President Recep Tayyip Erdoğan will fly to Samarkand, Uzbekistan to attend the Shanghai Cooperation Organization (SCO) Summit. The organization, of which Türkiye is a dialogue partner, was established in 2001. Its members include Russia, China, India, Pakistan, Kazakhstan, Kyrgyzstan, Tajikistan and Uzbekistan. Whereas the SCO gained further importance with India and Pakistan joining in 2017, the Samarkand Summit attracts extraordinary attention in light of the Russia-Ukraine war. Indeed, the Western media have been describing the Summit as a “new anti-Western alliance” and a “meeting point for the West’s opponents.” Moreover, they stress that Iran, the Gulf states, Egypt and Türkiye showing an interest in the organization could have serious consequences for the West and the Middle East.
In the wake of the Ukraine war, the Chinese and Russian leaders, Xi Jinping and Vladimir Putin, are expected to throw their weight behind various projects intended to ensure that the SCO play a more active role – despite the ongoing competition among them. Hardly anyone would be surprised to see that those folks, who have been critical of Türkiye’s refusal to join the sanctions against Russia, respond to Erdoğan’s participation in the Samarkand Summit with the all-too-familiar complaints about his country’s “axis shift.” It goes without saying that I disagree with that line of criticism.
Here's what is happening: Ankara adapts to the new circumstances, rooted in great power competition, by remaining part of the Western alliance. As alliances become more and more meaningful, Türkiye opts to develop multiple relationships. As an influential regional power, it has accumulated enough experience to conclude that those old-fashioned approaches, which were considered obvious choices, do not yield results.
After all, how would a traditional sense of alliance help respond to the United States and the European Union providing military support to the PKK-YPG or their attitude toward the Gülenist Terror Group (FETÖ)?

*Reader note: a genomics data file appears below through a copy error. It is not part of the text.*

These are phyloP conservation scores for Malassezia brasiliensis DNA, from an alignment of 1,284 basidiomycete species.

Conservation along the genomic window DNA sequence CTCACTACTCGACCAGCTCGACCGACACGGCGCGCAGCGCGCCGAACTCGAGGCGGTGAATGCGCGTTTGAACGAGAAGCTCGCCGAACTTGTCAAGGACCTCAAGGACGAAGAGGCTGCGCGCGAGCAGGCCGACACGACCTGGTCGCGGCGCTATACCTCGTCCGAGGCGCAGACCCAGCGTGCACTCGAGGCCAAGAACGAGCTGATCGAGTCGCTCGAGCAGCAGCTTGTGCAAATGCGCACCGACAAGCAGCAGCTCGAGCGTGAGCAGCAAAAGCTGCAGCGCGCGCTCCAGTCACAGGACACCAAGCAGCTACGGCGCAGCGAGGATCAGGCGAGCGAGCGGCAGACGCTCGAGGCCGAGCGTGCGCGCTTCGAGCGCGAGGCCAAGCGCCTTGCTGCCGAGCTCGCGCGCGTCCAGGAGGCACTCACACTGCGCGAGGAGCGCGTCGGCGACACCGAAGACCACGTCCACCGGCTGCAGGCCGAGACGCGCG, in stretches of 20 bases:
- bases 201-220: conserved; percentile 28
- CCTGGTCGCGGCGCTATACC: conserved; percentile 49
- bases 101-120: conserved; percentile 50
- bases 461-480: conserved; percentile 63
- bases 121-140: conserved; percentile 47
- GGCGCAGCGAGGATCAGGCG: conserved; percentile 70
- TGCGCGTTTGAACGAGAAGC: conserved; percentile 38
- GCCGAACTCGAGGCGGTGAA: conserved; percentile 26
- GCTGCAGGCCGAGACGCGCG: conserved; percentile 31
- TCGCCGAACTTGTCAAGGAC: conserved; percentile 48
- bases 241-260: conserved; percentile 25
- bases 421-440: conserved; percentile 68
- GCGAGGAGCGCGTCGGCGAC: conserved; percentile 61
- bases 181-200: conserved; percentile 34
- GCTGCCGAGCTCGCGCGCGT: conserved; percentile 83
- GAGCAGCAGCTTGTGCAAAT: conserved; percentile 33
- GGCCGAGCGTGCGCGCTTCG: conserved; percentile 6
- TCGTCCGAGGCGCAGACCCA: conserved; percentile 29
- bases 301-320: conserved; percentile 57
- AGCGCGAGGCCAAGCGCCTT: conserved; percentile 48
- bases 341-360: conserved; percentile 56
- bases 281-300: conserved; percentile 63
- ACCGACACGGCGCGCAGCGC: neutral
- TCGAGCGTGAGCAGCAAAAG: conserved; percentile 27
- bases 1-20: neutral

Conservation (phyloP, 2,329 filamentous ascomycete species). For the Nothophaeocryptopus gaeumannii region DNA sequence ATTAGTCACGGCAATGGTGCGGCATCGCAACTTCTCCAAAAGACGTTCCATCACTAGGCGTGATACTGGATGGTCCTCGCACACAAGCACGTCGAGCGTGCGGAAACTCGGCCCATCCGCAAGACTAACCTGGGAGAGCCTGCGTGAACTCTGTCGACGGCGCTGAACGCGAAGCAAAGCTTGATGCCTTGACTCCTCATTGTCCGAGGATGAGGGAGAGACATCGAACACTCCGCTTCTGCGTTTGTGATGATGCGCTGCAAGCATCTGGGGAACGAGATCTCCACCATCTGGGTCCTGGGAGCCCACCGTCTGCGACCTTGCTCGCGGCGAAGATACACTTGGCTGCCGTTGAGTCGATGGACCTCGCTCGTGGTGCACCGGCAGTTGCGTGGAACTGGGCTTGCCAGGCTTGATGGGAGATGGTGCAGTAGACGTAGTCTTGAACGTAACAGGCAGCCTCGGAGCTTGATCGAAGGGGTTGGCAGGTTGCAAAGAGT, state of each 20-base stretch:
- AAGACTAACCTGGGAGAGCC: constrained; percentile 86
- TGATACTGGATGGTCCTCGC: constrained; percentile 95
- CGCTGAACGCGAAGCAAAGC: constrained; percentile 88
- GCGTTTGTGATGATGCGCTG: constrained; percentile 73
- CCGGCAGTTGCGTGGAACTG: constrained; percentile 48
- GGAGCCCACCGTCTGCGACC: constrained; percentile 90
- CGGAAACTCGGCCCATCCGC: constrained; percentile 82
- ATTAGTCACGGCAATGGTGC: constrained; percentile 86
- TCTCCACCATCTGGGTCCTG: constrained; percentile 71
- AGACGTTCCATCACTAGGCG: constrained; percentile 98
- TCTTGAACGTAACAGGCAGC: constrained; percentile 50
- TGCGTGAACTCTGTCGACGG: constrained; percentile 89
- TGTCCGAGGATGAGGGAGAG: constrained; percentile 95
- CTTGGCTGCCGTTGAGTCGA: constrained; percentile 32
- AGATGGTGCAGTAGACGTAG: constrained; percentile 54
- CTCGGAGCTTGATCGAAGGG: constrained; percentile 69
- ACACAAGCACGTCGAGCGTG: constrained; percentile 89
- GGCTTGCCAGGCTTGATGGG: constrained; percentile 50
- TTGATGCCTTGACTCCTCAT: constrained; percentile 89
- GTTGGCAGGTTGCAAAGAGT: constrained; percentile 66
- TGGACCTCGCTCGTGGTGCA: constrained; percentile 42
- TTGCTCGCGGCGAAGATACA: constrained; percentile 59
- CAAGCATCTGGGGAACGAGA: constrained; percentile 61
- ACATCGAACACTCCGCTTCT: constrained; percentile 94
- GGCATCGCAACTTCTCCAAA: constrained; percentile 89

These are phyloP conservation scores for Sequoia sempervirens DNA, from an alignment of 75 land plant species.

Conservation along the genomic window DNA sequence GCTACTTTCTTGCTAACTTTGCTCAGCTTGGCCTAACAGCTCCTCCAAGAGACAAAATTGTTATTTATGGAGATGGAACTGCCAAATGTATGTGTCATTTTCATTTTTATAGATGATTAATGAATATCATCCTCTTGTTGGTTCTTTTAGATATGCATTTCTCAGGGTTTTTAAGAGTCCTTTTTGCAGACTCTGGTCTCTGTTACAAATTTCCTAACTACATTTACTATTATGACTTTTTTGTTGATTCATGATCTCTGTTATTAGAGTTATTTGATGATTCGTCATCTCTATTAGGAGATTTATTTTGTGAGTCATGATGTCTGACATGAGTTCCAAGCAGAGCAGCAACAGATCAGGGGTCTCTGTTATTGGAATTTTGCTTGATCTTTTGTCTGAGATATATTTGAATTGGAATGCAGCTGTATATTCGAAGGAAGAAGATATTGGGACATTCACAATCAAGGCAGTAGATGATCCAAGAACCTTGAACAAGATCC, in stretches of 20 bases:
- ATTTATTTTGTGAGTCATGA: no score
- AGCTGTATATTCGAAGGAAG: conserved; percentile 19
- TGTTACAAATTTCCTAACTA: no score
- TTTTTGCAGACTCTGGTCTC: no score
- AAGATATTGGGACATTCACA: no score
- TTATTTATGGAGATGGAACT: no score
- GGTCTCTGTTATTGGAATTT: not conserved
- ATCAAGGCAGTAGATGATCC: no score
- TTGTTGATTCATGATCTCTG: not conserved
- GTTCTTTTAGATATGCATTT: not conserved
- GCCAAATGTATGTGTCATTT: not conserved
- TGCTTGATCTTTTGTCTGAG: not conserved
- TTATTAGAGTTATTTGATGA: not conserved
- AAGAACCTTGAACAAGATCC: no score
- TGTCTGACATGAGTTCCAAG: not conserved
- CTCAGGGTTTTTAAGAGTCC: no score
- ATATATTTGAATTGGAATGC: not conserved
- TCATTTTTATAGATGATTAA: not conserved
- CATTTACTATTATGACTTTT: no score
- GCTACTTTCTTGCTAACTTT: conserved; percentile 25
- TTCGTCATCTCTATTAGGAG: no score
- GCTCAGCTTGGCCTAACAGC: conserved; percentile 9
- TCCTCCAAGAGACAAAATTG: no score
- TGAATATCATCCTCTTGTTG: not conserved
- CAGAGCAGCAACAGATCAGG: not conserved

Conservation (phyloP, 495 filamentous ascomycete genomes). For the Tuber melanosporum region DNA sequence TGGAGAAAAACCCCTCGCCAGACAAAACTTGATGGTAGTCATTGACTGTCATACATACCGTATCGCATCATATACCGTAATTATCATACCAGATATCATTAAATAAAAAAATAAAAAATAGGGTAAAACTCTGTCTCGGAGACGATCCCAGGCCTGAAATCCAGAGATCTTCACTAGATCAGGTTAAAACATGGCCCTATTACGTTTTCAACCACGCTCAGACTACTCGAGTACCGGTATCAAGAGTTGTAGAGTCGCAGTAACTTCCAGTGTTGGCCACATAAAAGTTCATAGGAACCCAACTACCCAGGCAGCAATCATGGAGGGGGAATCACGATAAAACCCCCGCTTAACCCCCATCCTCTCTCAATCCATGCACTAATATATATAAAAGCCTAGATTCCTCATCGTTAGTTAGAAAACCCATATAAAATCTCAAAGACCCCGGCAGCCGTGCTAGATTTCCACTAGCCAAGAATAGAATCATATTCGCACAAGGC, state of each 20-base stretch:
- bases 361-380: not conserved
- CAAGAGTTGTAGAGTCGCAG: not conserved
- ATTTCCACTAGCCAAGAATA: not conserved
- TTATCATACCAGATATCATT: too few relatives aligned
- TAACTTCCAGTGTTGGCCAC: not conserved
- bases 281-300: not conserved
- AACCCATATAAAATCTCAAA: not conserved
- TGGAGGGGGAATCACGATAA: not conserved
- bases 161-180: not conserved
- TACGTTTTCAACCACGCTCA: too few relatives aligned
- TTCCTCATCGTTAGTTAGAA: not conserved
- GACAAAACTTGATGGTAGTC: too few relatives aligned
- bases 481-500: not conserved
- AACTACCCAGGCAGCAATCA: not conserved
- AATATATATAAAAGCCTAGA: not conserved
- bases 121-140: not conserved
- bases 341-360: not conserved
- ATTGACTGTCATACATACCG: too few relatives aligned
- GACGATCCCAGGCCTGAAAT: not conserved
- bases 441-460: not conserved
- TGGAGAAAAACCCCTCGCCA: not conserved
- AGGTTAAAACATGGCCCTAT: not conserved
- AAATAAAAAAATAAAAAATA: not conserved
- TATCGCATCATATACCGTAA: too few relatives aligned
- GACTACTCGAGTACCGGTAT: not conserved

It is absolutely no coincidence that many observers believe the Samarkand summit signals a geopolitical shift in the international system. The coronavirus pandemic and the Russia-Ukraine war have expedited great power competition. That development is expected to trigger widespread and major changes over the next years.
According to Richard Haass, who argues that the 2020s could witness a century's worth of change, says that this is a “dangerous decade” due to the “sharp decline in world order.” That development occurs at the intersection of old threats, such as great power competition, imperial ambitions, the fight over resources, and new issues like climate change, the pandemic, nuclear proliferation, at a time when the United States cannot deal with them. The Shanghai Cooperation Organization, in turn, brings together Russia, which Haass calls a “near-term problem,” and China, a “medium and long-term challenge.” Keeping in mind that many nations, which are not part of the Western alliance, have not joined the sanctions against Russia, it is possible to understand why Haass is so concerned about the rise of anti-Western world order. As the United States increasingly lacks the ability and will to fix the existing world order, it is a simple fact that the non-Western world remains on the rise. It is also obvious that India, the Gulf states and the Middle Eastern nations are coming to terms with that reality.
The critics of Türkiye's policy of actively balancing Russia and Ukraine have claimed that Erdoğan "agrees with Putin" and "sides with Russia." Others interpreted the Turkish president's remarks in Serbia as a sign that Ankara was "shifting toward Moscow."
Instead, Türkiye has been trying to strike a delicate balance between Kyiv and Moscow. The country, which refused to join the sanctions against Russia, supplied Ukraine with armed drones that made a significant difference on the battlefield. Able to speak with both sides, Ankara plays an important role in the grain deal and in ensuring the safety of the Zaporizhzhia nuclear power plant.
The Turkish influence has been recognized by French President Emmanuel Macron, who recently complained that Türkiye was the only power in contact with Russia, and the Russian leader, who stressed that he had created the grain corridor with Erdoğan.
As such, it is important to focus on Türkiye being simultaneously part of the Western alliance and on good terms with the SCO members, including Russia. To think of those relationships as a “contradiction” would be misleading. In the emerging world order, Türkiye’s position, opportunities and threats cannot be sustained by subscribing to the narrow patterns and impositions of the traditional idea of alliances.
Türkiye's participation in the SCO Summit represents an effort by that country to take its foreign policy from a regional to a global level.